), the name of two towns in Boeotia, on the river Cephissus, distinguished as Upper and Lower Larymna. (Strab. ix. pp. 405, 406.) Strabo relates that the Cephissus emerged from its subterranean channel at the Upper Larymna, and joined the sea at the Lower Larymna; and that Upper Larymna had belonged to Phocis until it was annexed to the Lower or Boeotian Larymna by the Romans. Upper Larymna belonged originally to the Opuntian Locris, and Lycophron mentions it as one of the towns of Ajax Oïleus. (Lycophr. 1146.) Pausanias also states, that it was originally Locrian; and he adds, that it voluntarily joined the Boeotians on the increase of the power of the Thebans. (Paus. 9.23.7
This, however, probably did not take place in the time of Epaminondas, as Scylax, who lived subsequently, still calls it a Locrian town (p. 23). Ulrichs conjectures that it joined the Boeotian league after Thebes had been rebuilt by Cassander. In B.C. 230, Larymna is described as a Boeotian town (Plb. 20.5
, where Λάρυμναν
should be read instead of Λαβρύναν
); and in the time of Sulla it is again spoken of as a Boeotian town.
We may conclude from the preceding statements that the more ancient town was the Locrian Larymna, situated at a spot, called Anchoe by Strabo, where the Cephissus emerged from its subterranean channel.
At the distance of a mile and a half Larymna had a port upon the coast, which gradually rose into importance, especially from the time when Larymna joined the Boeotian League, as its port then became the most convenient communication with the eastern sea for Lebadeia, Chaeroneia, Orchomenos, Copae, and other Boeotian towns.
The port-town was called, from its position, Lower Larymna, to distinguish it from the Upper city.
The former may also have been called more especially the Boeotian Larymna, as it became the seaport of so many Boeotian towns. Upper Larymna, though it had joined the Boeotian League, continued to be frequently called the Locrian, on account of its ancient connection with Locris. When the Romans united Upper Larymna to Lower Larymna, the inhabitants of the fomer place were probably transferred to the latter; and Upper Larymna was henceforth abandoned.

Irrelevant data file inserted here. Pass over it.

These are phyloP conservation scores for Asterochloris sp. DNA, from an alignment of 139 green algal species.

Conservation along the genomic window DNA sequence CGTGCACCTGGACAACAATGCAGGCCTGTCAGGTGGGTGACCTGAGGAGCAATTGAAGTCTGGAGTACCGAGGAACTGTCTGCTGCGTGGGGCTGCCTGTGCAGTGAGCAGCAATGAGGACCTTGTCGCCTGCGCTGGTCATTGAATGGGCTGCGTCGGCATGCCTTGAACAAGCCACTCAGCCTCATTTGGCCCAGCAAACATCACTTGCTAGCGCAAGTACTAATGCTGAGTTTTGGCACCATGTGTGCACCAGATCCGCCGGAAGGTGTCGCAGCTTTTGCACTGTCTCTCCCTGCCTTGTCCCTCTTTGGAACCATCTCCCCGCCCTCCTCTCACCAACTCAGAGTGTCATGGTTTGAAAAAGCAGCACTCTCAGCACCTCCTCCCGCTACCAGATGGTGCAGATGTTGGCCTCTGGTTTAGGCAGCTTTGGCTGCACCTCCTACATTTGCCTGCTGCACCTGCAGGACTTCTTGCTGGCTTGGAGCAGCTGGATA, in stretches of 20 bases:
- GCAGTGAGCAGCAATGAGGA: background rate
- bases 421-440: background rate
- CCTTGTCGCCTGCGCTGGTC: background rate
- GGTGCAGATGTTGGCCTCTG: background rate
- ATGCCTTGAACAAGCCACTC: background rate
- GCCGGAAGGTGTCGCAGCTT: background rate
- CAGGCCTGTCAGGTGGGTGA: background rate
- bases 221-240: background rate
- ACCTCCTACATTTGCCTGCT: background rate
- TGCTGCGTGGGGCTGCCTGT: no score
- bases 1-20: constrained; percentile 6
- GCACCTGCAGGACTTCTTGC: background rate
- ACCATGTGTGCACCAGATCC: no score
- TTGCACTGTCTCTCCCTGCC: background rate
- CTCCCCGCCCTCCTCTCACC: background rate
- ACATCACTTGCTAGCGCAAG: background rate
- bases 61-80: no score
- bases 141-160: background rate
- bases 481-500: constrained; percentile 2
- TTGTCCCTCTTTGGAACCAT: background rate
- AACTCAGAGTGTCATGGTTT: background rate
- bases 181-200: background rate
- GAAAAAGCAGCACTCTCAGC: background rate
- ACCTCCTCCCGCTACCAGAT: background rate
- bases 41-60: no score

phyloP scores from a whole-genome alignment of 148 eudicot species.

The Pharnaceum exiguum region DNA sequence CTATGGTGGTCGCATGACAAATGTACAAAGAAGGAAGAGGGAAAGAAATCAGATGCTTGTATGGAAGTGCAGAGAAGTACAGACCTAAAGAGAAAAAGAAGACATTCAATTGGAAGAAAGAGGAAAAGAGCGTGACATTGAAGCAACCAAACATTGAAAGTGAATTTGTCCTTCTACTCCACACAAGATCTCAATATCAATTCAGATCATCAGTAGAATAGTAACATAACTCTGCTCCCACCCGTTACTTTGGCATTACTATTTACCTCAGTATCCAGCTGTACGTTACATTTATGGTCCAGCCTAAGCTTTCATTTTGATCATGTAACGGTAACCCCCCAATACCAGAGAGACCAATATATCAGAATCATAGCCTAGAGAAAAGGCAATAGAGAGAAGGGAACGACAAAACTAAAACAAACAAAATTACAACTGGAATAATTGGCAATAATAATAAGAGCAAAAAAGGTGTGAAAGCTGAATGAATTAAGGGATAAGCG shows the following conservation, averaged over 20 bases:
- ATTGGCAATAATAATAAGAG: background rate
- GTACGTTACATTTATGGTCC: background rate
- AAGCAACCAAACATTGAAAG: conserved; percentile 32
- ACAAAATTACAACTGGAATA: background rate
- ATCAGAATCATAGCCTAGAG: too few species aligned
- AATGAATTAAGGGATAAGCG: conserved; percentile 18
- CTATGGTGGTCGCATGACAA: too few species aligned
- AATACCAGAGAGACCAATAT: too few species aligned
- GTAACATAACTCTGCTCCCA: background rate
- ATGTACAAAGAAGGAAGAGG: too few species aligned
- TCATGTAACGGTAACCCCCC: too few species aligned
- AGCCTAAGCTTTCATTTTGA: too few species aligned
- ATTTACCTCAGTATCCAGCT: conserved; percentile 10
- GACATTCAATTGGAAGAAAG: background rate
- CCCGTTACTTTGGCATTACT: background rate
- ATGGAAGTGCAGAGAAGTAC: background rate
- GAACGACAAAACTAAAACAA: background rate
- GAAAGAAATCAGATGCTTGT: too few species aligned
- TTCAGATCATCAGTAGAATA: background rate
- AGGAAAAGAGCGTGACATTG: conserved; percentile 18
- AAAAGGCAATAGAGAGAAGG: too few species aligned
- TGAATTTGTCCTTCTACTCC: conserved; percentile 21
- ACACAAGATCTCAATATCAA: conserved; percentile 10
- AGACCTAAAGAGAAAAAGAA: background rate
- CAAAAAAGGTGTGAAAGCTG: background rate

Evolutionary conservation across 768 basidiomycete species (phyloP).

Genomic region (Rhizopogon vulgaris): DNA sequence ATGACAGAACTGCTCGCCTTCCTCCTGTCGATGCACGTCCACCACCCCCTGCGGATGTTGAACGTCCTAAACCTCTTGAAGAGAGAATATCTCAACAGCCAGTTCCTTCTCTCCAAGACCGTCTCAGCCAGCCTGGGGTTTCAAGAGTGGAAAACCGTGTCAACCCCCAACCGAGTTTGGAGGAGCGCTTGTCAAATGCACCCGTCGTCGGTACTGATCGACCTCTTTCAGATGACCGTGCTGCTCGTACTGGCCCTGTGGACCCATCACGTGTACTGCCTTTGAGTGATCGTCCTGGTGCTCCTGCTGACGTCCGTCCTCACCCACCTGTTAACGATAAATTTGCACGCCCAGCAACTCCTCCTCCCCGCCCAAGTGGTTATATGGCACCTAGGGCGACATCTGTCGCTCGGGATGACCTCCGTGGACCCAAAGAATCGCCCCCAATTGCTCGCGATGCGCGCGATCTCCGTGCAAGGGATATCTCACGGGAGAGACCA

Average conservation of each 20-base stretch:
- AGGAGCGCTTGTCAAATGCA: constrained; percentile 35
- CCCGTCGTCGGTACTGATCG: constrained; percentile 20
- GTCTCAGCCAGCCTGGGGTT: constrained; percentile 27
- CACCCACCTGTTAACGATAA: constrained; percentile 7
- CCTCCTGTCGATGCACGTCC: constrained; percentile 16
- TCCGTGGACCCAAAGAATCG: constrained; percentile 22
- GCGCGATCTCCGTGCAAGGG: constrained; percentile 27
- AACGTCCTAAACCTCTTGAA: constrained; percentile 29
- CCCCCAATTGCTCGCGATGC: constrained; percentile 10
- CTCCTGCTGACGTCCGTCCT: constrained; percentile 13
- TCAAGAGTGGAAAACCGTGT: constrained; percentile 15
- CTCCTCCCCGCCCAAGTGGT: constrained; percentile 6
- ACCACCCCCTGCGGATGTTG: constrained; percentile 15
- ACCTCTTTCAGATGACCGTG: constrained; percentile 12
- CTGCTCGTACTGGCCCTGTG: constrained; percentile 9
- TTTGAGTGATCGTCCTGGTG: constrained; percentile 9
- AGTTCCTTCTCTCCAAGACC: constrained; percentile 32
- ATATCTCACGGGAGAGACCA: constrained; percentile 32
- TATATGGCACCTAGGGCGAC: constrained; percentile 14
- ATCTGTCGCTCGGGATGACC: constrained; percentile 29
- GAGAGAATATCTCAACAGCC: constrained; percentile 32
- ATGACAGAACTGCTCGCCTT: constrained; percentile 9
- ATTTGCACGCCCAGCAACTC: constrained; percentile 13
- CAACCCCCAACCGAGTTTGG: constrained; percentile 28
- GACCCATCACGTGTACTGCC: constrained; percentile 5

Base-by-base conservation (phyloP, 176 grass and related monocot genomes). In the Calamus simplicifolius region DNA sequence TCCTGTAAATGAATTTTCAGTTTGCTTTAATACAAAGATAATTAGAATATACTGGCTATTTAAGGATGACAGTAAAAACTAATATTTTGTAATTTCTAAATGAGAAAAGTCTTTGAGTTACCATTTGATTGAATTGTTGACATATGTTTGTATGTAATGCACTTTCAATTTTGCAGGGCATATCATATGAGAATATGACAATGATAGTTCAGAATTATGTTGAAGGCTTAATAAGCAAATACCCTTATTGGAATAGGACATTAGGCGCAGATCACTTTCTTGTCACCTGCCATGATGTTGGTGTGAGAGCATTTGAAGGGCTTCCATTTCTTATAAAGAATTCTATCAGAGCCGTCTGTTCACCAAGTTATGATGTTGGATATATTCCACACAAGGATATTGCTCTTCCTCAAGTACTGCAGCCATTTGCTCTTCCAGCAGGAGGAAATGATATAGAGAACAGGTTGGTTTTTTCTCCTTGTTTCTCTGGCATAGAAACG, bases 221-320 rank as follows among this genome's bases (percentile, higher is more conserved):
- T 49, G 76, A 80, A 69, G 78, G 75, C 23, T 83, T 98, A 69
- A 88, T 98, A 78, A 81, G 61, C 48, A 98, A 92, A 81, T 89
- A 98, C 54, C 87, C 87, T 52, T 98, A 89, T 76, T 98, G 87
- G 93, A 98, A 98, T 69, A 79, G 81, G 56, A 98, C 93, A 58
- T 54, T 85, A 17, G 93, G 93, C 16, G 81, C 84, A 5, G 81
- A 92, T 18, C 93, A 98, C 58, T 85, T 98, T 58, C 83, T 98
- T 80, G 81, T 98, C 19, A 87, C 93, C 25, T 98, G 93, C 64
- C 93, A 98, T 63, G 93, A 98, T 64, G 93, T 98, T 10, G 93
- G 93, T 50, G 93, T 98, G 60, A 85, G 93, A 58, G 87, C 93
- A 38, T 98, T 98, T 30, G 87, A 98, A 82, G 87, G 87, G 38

This accounts for Pausanias mentioning only one Larymna, which must have been the Lower city; for if he had visited Upper Larymna, he could hardly have failed to mention the emissary of the Cephissus at this spot. Moreover, the ruins at Lower Larymna show that it became a place of much more importance than Upper Larymna.
These ruins, which are called Kastri,
like those of Delphi, are situated on the shore of the Bay of Larmes,
on a level covered with bushes, ten minutes to the left of the mouth of the Cephissus.
The circuit of the walls is less than a mile.
The annexed plan of the remains is taken from Leake.
|PLAN OF LARYMNA.
A small port, anciently closed in the manner here described.
The town wall, traceable all around.
- 3. Another wall along the sea, likewise traceable.
A mole, in the sea.
- 5. Various ancient foundations in the tower and acropolis.
- 6. A Sorus.
- 7. Glyfoneró, or Salt Source.
An oblong foundation of an ancient building.
Leake adds, that the walls, which in one place are extant to nearly half their height, are of a red soft stone, very much corroded by the sea air, and in some places are constructed of rough masses.
The sorus is high, with comparison to its length and breadth, and stands in its original place upon the rocks: there was an inscription upon it, and some ornaments of sculpture, which are now quite defaced. The Glyfoneró
is a small deep pool of water, impregnated with salt, and is considered by the peasants as sacred water, because it is cathartic.
The sea in the bay south of the ruins is very deep; and hence we ought probably to read in Pausanias (9.23.7
), λιμὴν δέ σφίσιν ἐστὶν αθγχιβαθής,
instead of λίμνη,
since there is no land-lake at this place.
The ruins of Upper Larymna lie at Bazaráki,
on the right bank of the Cephissus, at the place where it issues from its subterranean channel, (Leake, Northern Greece,
vol. ii. p. 287, seq.; Ulrichs, Reisen in Griechenland,
p. 229, seq.)